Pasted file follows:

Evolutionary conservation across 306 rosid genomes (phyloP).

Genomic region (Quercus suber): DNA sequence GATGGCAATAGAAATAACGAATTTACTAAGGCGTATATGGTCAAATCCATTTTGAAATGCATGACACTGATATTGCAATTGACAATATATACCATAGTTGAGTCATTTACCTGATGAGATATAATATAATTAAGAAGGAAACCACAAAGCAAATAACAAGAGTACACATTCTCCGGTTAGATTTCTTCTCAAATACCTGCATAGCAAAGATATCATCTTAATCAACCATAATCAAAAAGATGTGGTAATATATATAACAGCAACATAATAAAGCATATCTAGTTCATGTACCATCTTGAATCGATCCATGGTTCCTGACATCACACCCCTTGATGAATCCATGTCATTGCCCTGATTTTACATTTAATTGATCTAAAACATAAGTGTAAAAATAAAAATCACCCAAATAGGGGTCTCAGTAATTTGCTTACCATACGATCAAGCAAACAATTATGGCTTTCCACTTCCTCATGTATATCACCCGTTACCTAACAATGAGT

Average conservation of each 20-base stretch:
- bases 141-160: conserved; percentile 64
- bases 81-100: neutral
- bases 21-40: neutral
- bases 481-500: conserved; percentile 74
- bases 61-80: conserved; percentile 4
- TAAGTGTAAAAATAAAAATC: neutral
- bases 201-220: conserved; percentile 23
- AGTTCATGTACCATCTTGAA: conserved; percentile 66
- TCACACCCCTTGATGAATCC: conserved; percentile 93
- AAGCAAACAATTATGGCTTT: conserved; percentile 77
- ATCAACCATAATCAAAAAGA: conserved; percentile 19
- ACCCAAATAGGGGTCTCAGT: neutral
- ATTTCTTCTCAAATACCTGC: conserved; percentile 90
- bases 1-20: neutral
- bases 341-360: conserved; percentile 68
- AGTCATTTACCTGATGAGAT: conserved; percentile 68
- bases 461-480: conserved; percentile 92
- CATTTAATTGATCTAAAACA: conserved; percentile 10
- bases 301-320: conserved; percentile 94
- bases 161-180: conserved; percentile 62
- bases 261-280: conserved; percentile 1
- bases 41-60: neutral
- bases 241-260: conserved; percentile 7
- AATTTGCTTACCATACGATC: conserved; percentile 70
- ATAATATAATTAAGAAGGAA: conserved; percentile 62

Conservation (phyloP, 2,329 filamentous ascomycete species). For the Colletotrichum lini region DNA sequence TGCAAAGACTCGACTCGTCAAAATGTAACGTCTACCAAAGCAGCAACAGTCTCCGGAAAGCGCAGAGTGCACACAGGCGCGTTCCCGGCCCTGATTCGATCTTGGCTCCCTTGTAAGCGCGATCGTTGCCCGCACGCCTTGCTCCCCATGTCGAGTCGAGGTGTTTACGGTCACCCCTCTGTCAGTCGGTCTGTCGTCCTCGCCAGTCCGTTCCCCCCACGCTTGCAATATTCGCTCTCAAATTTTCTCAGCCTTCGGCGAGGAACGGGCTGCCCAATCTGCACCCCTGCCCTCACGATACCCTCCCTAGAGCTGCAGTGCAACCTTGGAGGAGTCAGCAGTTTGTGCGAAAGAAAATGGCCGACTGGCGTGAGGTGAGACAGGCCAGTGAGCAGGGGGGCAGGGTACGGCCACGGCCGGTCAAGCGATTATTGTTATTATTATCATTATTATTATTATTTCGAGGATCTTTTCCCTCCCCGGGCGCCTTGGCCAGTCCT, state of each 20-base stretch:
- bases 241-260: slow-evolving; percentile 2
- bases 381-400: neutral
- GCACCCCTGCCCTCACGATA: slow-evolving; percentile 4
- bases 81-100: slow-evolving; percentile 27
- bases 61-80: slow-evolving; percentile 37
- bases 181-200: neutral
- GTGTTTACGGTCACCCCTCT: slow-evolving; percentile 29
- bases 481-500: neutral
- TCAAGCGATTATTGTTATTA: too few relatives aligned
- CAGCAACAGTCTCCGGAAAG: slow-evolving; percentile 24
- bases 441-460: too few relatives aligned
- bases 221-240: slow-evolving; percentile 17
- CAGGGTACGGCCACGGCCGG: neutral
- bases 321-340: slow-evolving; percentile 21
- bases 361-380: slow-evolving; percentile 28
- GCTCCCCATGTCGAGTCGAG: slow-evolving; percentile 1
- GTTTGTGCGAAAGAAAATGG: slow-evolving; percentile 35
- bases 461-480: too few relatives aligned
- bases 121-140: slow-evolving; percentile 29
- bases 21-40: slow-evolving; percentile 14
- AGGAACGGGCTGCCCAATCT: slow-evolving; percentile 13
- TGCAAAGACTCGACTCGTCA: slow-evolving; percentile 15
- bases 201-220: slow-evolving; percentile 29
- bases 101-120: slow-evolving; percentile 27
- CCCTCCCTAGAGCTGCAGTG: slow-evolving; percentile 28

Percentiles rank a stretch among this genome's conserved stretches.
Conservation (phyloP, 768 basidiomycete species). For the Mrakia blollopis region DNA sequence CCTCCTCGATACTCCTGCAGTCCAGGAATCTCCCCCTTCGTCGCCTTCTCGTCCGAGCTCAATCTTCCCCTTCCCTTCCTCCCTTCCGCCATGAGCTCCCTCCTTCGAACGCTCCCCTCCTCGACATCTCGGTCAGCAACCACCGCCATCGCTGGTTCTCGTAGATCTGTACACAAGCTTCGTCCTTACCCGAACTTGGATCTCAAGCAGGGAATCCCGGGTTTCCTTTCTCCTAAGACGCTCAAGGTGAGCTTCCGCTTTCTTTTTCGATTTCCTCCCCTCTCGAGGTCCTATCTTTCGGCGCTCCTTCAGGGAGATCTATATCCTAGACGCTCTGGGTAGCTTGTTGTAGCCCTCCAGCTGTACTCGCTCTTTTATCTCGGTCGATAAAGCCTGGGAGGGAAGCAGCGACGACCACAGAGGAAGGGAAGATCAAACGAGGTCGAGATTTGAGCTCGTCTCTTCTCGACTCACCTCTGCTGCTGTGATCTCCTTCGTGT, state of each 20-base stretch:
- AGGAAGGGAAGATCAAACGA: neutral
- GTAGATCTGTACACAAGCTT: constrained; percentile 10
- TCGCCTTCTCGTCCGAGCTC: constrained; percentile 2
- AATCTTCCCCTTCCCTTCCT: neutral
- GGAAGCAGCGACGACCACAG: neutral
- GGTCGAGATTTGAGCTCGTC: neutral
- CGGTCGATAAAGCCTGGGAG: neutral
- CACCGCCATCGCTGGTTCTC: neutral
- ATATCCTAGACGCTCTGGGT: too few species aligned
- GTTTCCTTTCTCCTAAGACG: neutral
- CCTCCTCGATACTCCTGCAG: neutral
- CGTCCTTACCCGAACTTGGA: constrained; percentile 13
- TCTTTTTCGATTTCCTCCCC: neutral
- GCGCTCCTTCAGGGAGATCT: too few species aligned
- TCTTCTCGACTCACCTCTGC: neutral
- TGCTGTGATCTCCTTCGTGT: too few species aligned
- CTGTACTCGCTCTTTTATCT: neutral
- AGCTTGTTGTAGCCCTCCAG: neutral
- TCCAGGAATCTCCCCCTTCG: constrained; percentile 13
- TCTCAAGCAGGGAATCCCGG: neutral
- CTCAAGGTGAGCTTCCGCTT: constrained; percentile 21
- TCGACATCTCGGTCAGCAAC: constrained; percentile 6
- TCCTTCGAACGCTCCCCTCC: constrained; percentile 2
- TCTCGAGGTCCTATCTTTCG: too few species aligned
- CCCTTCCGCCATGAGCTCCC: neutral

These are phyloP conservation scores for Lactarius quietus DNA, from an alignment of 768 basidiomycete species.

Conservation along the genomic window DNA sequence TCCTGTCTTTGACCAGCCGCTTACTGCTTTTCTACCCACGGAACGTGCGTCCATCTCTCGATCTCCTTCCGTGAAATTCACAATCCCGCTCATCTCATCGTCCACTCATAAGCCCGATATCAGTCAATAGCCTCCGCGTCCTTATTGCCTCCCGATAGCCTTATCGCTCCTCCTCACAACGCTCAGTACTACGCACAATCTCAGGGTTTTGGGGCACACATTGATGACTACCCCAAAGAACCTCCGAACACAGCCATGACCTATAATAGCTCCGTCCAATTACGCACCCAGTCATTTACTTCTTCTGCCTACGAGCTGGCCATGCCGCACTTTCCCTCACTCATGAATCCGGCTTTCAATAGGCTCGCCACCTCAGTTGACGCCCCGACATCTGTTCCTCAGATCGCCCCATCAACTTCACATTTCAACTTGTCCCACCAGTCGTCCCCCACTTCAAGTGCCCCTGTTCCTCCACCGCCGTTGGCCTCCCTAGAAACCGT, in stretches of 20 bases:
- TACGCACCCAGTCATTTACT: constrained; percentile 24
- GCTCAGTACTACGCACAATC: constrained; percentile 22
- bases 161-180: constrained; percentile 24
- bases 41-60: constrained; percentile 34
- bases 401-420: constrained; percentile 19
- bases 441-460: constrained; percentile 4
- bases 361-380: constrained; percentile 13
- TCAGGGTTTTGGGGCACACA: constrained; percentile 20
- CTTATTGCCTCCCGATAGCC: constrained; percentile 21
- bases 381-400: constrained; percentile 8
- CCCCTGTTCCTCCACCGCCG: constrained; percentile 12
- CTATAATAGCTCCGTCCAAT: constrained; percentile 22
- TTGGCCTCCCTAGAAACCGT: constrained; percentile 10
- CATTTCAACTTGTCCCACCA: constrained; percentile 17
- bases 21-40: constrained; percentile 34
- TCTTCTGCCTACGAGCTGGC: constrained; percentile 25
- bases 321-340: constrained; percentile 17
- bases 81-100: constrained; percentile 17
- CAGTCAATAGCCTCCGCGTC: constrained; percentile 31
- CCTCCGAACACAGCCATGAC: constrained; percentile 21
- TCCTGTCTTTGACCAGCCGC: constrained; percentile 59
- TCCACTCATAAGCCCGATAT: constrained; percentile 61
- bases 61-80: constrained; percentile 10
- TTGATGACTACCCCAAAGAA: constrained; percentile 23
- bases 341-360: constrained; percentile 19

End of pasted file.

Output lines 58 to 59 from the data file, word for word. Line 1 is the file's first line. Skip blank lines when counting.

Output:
- GTAGATCTGTACACAAGCTT: constrained; percentile 10
- TCGCCTTCTCGTCCGAGCTC: constrained; percentile 2